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From Apache Wiki <wikidi...@apache.org>
Subject [Hadoop Wiki] Update of "Hive/JoinOptimization" by JohnSichi
Date Wed, 01 Dec 2010 00:38:02 GMT
Dear Wiki user,

You have subscribed to a wiki page or wiki category on "Hadoop Wiki" for change notification.

The "Hive/JoinOptimization" page has been changed by JohnSichi.
http://wiki.apache.org/hadoop/Hive/JoinOptimization?action=diff&rev1=10&rev2=11

--------------------------------------------------

  
  = 1. Map Join Optimization =
  == 1.1 Using Distributed Cache to Propagate Hashtable File ==
- Previously, when 2 large data tables need to do a join, there will be 2 different Mappers
to sort these tables based on the join key and emit an intermediate file, and the Reducer
will take the intermediate file as input file and do the real join work. This join mechanism
is perfect with two large data size. But if one the join table is small enough to fit into
the Mapper’s memory, then there is no need to launch the Reducer. Actually, the Reducer
stage is very expensive for the performance because the Map/Reduce framework needs to sort
and merge the intermediate files.
+ Previously, when 2 large data tables need to do a join, there will be 2 different Mappers
to sort these tables based on the join key and emit an intermediate file, and the Reducer
will take the intermediate file as input file and do the real join work. This join mechanism
(referred to as Common Join) is perfect with two large data size. But if one the join tables
is small enough to fit into the Mapper’s memory, then there is no need to launch the Reducer.
Actually, the Reducer stage is very expensive for the performance because the Map/Reduce framework
needs to sort and merge the intermediate files.  So the basic idea of Map Join is to hold
the data of small table in Mapper’s memory and do the join work in Map stage, which saves
the Reduce stage.  The previous implementation (before optimization) is shown here:
  
  {{attachment:fig1.jpg||height="763px",width="909px"}}
  
- '''Fig 1. The Previous Map Join'''
+ '''Fig 1. The Previous Map Join Implementation'''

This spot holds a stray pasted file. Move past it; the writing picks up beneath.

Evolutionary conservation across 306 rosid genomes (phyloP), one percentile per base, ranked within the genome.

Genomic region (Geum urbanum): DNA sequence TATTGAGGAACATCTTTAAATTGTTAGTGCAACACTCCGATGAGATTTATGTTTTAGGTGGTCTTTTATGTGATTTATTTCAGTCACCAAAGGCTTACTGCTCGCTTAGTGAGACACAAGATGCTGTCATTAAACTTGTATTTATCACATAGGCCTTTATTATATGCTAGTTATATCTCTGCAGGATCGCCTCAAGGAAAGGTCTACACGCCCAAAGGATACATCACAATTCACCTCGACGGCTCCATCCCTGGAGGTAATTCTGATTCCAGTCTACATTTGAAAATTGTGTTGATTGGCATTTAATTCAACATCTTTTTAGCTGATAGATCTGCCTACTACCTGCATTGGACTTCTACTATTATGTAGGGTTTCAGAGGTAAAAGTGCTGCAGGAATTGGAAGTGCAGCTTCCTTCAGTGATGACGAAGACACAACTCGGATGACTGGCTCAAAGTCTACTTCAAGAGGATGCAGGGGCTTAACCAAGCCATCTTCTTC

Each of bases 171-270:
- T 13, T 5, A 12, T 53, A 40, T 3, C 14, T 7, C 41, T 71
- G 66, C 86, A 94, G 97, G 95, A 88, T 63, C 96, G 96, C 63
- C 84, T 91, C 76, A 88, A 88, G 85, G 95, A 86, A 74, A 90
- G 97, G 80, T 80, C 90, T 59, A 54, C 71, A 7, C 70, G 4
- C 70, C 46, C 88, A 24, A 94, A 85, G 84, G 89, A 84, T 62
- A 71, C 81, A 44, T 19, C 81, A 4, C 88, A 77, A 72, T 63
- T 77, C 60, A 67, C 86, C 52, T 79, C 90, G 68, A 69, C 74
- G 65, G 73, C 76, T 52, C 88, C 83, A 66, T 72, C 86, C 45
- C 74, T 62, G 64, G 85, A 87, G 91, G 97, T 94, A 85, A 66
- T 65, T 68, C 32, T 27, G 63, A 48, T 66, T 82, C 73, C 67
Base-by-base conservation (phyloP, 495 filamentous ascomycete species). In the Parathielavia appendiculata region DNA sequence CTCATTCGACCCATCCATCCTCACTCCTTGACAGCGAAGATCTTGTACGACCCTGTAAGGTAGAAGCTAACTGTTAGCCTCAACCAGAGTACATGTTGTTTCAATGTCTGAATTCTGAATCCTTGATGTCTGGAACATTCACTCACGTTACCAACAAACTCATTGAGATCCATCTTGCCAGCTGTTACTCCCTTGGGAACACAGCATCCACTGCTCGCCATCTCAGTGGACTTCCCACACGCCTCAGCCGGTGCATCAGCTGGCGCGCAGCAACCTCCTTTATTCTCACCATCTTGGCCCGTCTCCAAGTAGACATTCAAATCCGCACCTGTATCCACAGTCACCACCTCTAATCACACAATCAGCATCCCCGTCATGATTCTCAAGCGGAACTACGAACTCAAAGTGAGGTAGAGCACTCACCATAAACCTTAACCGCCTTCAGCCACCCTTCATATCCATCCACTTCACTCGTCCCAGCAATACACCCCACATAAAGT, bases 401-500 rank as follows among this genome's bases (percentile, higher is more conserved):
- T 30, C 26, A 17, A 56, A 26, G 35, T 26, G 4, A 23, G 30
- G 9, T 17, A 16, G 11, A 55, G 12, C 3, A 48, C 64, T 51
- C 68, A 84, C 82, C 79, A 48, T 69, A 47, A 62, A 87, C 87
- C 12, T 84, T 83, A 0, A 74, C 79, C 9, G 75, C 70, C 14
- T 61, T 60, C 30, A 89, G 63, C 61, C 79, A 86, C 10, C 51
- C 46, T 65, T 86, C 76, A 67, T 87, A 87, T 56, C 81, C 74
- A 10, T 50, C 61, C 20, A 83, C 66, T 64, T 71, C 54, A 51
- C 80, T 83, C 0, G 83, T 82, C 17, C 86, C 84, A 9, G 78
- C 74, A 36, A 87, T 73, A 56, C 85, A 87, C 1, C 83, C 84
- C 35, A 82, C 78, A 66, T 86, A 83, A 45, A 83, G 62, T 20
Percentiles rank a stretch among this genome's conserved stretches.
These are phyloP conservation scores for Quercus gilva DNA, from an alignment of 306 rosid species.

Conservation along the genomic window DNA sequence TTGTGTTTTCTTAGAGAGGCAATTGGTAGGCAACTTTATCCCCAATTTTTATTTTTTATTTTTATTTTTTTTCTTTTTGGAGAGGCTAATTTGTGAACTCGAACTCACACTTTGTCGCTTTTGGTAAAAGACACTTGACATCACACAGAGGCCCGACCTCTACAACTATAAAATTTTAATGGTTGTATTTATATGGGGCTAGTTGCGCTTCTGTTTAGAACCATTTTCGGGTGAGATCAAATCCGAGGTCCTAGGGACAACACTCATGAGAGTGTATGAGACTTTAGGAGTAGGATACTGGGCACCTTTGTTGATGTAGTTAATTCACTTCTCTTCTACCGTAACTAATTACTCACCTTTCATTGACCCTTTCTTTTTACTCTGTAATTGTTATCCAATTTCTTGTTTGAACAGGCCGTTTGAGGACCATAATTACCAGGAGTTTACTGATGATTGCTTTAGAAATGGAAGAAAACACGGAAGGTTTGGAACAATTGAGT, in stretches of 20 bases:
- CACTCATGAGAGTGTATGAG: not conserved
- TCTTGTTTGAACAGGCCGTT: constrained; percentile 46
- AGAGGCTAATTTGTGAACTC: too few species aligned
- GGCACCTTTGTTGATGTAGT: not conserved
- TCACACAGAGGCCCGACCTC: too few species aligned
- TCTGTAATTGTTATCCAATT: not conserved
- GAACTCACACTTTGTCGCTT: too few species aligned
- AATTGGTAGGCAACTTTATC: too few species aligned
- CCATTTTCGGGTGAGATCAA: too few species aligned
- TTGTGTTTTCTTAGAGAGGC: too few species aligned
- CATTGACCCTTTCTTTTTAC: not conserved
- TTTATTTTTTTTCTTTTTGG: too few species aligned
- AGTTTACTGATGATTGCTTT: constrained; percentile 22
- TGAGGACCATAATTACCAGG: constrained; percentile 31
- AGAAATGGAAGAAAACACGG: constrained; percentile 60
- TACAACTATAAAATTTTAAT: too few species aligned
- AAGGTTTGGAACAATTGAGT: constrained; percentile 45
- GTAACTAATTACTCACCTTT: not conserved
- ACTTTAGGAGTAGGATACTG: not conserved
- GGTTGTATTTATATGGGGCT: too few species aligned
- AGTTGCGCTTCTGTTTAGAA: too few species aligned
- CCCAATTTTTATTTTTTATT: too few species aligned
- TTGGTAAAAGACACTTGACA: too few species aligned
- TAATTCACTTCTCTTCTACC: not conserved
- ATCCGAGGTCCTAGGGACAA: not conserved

- So the basic idea of Map Join is to hold the data of small table in Mapper’s memory and
do the join work in Map stage, which saves the Reduce stage. As shown in Fig 1, the previous
map join operation is not scale for large data because each Mapper will directly read the
small table data from HDFS. If the large data file is large enough, there will be thousands
of Mapper launched to read different record of this large data file. And thousands of Mapper
will read this small table data from HDFS into the memory, which makes the small table to
be the performance bottleneck, or sometimes Mapper will get lots of time-out for reading this
small file, which may cause the task failed.
+ In Fig 1 above, the previous map join implementation does not scale well when the larger
table is huge because each Mapper will directly read the small table data from HDFS. If the
larger table is huge, there will be thousands of Mapper launched to read different records
of the larger table. And those thousands of Mappers will read this small table data from HDFS
into their memory, which can make access to the small table become the performance bottleneck;
or, sometimes Mappers will get lots of time-outs for reading this small file, which may cause
the task to fail.
+ 
+ 
+ Hive-1641 ([[http://issues.apache.org/jira/browse/HIVE-1293|http://issues.apache.org/jira/browse/HIVE-1641]])
has solved this problem, as shown in Fig2 below.
  
  {{attachment:fig2.jpg||height="881px",width="1184px"}}
  
  '''Fig 2. The Optimized Map Join'''
  
- Hive-1641 ([[http://issues.apache.org/jira/browse/HIVE-1293|http://issues.apache.org/jira/browse/HIVE-1641]])
has solved this problem. As shown in Fig2, the basic idea is to create a new task, MapReduce
Local Task, before the original Join Map/Reduce Task. This new task will read the small table
data from HDFS to in-memory hashtable. After reading, it will serialize the in-memory hashtable
into files on disk and compress the hashtable file into a tar file. In next stage, when the
MapReduce task is launching, it will put this tar file to Hadoop Distributed Cache, which
will populate the tar file to each Mapper’s local disk and decompress the file. So all the
Mappers can deserialize the hashtable file back into memory and do the join work as before.
+ The basic idea is to create a new task, MapReduce Local Task, before the original Join Map/Reduce
Task. This new task will read the small table data from HDFS to in-memory hashtable. After
reading, it will serialize the in-memory hashtable into files on disk and compress the hashtable
file into a tar file. In next stage, when the MapReduce task is launching, it will put this
tar file to Hadoop Distributed Cache, which will populate the tar file to each Mapper’s
local disk and decompress the file. So all the Mappers can deserialize the hashtable file
back into memory and do the join work as before.